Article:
5. A HK Co should undertake reasonable steps to identify and ascertain its registrable individuals and registrable legal entities, which may include serving notices on any beneficial owner of which a HK Co knows or has reasonable cause to believe to be registrable in relation to the HK Co or that has information about a registrable person. In such scenario, the ‘notice addressee’ will have a statutory obligation to comply with such notice. Non-compliance and / or making knowingly and / or recklessly statements that are misleading, false or deceptive, may result into penalties and / or imprisonment for either the HK Co or the ‘notice trustee’. 

6. The Hong Kong Companies of Registrar should be stayed informed, by means of a return, on the whereabouts of the PSC register. The PSC register should also be available for any member of the HK Co or any person on the register without charge. In addition, there should also be access for members of the public in return for payment of a fee. The public access would be organised through the already existing Company Records (Inspection and Provision of Copies) Regulation, Cap 622I, which amongst others would then also regulate the rights to inspect and take copies of a PSC register.

Beneficial Ownership & Significant Controller Register

According to the Hong Kong Government, the public available beneficial ownership information, to be stated in the PSC register, should prevent or reduce any money laundering and terrorist financing activities by HK Co’s. At the same time, the PSC register should benefit law enforcement agencies when they need an easy and quick access to the beneficial ownership information inside this register. The Hong Kong Government also believes that the PSC register will strike a proper balance between at one hand being transparent and at the other hand by taking account of privacy concerns and compliance costs. However, has this balance really been met? Very likely not.

The question arises, why do entities or people in general not like to have their (ultimate) beneficial ownership information revealed to the public? Is this purely because they want to ‘hide’ their money laundering and terrorist financing activities from the Hong Kong law enforcement agencies? No, the most important reason is obviously related to privacy concerns. 

When the legislation was drafted, there was no discussion on how the principles of the Personal Data (Privacy) Ordinance (Cap 486) (“PO”) will fit in (institutions should not collect more information than really required for their operation):  From the outside it looks like that the PO is not relevant here as most HK Co’s cannot be qualified as a so-called ‘data user’, however one can still wonder why banks and other financial institutions and DNFPB’s still need to adhere to the rules of the PO when information such as ultimate and direct beneficial ownership is just about to be spread around on the street?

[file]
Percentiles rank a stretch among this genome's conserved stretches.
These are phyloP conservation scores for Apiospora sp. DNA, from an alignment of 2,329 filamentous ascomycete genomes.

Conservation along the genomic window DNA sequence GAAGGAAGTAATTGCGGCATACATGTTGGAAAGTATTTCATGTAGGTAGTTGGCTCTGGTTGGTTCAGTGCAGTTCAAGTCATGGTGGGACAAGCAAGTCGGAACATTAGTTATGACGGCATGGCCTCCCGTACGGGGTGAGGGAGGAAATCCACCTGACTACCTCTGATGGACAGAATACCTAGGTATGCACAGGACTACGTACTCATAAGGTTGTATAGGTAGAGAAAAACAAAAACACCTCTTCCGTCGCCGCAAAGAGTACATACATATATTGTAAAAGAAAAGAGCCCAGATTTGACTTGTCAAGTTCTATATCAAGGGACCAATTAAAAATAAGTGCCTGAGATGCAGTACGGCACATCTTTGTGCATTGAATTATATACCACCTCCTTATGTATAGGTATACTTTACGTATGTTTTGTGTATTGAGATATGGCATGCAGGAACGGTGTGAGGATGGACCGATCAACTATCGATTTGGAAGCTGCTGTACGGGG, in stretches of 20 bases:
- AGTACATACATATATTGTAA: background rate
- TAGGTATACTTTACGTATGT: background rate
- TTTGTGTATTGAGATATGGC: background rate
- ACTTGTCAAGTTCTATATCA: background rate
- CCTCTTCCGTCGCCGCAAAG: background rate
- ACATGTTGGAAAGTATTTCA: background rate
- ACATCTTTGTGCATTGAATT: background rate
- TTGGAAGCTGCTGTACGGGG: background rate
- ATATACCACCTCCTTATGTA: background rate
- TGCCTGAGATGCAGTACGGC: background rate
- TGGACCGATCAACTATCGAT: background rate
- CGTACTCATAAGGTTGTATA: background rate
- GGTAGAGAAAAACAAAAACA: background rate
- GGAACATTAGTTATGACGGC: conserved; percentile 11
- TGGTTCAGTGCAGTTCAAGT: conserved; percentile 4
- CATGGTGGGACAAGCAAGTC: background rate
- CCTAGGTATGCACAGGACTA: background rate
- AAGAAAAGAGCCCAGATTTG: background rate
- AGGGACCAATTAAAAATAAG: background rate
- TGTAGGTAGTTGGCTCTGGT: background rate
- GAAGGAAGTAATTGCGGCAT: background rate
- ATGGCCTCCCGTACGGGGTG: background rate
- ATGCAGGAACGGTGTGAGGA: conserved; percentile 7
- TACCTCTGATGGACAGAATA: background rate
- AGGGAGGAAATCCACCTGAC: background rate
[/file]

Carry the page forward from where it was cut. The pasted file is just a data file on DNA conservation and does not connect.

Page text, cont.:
In addition, the Hong Kong Government should be aware that apart from privacy concerns, people might have other reasons for not willing to reveal their interests in a HK Co to the public. This might for example be because of tax related issues, which are not necessarily related to aggressive tax planning exercises, or simply because they do not want their partner, child or family to know what interests in a HK Co including its assets they own. 

Also, is it really correct to state that the previous CO does not provide for proper ultimate beneficial ownership information? Yes, an initial search might not always directly reveal the ultimate beneficial owner of a HK Co because of the several layers of companies on top of the HK Co, but subsequent searches either in the Hong Kong Company Registrar Database and / or in the overseas’ company databases, usually tend to reveal rather a lot of information on the ultimate beneficial owner. 

Another important question to ask is the following: In respect of those HK Co’s that act fraudulently, in how many of those cases have the ultimate beneficial owners really been hiding behind several layers of companies? This number is likely to be low. In fact, in the majority of these cases, the ‘ultimate’ beneficial owners of the HK Co’s are just acting as a middleman and the real ‘culprits’ are nowhere to be found simply because no proper nominee agreements have been created.


Therefore, it seems that revealing ultimate beneficial ownership information will not assist Hong Kong at all. The new significant controller register will not prevent or reduce the current number of money laundering and terrorist financing operations.

In fact, it is even more likely to increase them as the culprits do now have access to ultimate beneficial ownership information that can be used somehow to the benefit of their criminal activities. In the meantime however, the vast majority of the ultimate beneficial owners of a HK Co will become a victim as although some transparency is good, too much transparency makes them very ‘vulnerable’.

Last but not last, by placing sanctions such as fines and imprisonment sentences on authorised persons in the event of their ‘non-compliance’, whatever that means, the risk exists that not the real culprits, but the authorised persons instead will be criminalised.